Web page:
Laser Treatment – Certain types of wet AMD can be treated with laser. A high energy beam of light is used to seal leaking blood vessels and destroy abnormal blood vessels. However, laser treatment may also destroy some of the surrounding healthy tissue and some vision. Laser is more effective when the abnormal blood vessels have developed away from the fovea or central macula. The risk of developing new blood vessels after laser is high and repeated treatments may be necessary. In some cases vision loss may still progress despite repeated laser treatment.
Photodynamic Therapy – Photodynamic Therapy (PDT) is a treatment that has been shown to help slow the growth of abnormal blood vessels in patients with “wet” AMD. A light sensitive drug is injected into a vein in your arm. This drug flows through the blood vessels around your body including the abnormal blood vessels at the back of your eye. The drug will stick to the inside surface of the abnormal blood vessels. A non-thermal laser is then shone into your eye for 90 seconds. This laser activates the drug. The activated drug destroys the abnormal blood vessels without damaging the surrounding healthy tissue.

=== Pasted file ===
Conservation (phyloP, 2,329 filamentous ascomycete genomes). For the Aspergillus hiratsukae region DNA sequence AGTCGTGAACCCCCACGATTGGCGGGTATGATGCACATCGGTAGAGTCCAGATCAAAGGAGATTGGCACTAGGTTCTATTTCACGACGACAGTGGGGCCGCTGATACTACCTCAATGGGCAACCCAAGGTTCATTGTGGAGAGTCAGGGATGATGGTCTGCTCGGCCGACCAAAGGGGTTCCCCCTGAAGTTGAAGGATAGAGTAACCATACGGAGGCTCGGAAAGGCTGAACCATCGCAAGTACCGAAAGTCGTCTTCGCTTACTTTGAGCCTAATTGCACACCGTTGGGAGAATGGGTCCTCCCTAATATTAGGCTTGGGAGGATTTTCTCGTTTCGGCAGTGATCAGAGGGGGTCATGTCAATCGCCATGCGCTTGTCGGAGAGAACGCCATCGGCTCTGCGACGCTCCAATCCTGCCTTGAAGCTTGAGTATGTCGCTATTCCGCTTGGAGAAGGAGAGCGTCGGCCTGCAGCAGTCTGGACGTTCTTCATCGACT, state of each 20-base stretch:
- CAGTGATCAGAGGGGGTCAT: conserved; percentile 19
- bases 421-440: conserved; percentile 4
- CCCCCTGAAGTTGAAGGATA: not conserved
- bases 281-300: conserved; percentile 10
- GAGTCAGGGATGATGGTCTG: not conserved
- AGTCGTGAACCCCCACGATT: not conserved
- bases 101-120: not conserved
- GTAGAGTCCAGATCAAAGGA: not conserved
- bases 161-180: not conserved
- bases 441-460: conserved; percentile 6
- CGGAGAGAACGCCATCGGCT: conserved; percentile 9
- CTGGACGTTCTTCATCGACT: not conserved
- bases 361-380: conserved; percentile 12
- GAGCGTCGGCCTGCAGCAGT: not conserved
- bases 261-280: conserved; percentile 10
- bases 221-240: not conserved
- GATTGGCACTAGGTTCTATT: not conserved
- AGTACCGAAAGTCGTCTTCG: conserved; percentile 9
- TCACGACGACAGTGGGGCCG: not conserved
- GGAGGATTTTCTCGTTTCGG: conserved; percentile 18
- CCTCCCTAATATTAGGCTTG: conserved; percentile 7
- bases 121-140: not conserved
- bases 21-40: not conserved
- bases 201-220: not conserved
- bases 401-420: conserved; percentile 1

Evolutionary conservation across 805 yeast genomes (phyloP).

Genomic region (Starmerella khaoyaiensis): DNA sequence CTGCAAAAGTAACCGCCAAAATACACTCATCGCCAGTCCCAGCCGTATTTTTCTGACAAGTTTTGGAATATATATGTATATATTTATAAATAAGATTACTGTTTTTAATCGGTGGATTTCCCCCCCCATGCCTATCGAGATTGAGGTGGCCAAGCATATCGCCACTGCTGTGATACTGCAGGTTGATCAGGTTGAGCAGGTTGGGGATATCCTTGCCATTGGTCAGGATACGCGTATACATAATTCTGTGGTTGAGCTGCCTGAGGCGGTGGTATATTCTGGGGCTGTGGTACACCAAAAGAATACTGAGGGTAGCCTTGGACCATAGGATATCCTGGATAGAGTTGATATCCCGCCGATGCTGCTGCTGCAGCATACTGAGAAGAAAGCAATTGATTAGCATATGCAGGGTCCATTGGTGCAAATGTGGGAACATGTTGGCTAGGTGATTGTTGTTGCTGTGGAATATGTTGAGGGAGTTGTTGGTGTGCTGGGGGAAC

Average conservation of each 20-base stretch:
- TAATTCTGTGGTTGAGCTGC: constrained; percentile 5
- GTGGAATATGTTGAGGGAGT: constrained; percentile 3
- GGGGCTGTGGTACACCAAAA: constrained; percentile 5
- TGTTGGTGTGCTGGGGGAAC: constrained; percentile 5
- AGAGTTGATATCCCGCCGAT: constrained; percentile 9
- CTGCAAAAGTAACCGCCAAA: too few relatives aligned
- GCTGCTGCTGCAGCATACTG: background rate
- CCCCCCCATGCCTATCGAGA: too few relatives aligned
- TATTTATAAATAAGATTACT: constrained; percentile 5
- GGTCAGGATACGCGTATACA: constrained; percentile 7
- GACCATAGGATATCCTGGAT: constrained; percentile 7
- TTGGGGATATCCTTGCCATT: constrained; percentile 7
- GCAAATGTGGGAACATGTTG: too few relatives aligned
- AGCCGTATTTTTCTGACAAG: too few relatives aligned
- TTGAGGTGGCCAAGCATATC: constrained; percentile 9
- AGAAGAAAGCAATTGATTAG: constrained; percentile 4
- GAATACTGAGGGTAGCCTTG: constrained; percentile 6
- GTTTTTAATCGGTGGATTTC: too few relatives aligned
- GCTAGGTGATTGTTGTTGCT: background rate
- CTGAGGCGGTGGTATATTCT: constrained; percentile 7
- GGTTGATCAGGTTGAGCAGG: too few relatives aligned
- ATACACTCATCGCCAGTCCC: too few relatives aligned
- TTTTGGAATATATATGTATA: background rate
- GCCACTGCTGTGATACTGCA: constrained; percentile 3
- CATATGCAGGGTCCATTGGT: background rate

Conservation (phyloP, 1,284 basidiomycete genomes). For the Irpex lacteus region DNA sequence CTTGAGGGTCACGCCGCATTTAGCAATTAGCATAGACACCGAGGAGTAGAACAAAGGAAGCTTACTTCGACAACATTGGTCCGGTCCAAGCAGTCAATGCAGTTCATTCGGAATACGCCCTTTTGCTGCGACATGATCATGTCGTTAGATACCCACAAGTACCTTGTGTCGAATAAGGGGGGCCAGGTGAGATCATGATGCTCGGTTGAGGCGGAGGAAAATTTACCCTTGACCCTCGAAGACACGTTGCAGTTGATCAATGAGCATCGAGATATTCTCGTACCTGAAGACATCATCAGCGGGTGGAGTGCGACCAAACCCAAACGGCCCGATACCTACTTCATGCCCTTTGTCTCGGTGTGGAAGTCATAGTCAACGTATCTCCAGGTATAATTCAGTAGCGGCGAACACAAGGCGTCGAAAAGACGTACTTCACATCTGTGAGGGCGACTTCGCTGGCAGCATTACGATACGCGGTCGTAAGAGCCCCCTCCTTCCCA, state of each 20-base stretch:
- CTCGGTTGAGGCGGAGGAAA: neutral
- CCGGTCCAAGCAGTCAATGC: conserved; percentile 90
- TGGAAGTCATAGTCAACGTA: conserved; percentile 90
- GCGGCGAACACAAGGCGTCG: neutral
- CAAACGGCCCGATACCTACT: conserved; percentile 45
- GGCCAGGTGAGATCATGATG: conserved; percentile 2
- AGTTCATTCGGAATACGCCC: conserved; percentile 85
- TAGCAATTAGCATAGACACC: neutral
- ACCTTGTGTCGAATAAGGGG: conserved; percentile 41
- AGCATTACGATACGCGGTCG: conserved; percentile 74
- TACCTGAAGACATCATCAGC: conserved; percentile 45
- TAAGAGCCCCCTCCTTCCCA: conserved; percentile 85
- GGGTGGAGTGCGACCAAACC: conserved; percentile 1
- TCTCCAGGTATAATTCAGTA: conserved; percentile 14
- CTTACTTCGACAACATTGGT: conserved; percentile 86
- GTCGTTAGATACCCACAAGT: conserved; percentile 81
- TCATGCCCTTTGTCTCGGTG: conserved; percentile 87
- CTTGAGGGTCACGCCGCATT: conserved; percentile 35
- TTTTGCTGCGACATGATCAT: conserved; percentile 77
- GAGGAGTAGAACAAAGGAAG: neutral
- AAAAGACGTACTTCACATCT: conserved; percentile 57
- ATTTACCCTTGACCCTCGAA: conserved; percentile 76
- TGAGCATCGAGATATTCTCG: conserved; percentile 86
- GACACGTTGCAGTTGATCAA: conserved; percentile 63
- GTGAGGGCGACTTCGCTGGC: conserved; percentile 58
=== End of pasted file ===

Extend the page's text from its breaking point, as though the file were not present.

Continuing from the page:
PDT is relatively painless and can be done in the ophthalmologists rooms. It will slow the rate of vision loss, however it does not stop vision loss or restore vision in eyes already damaged. Results are often temporary and you may need repeat treatments. PDT may be used on its own or in combination with other therapies in special cases.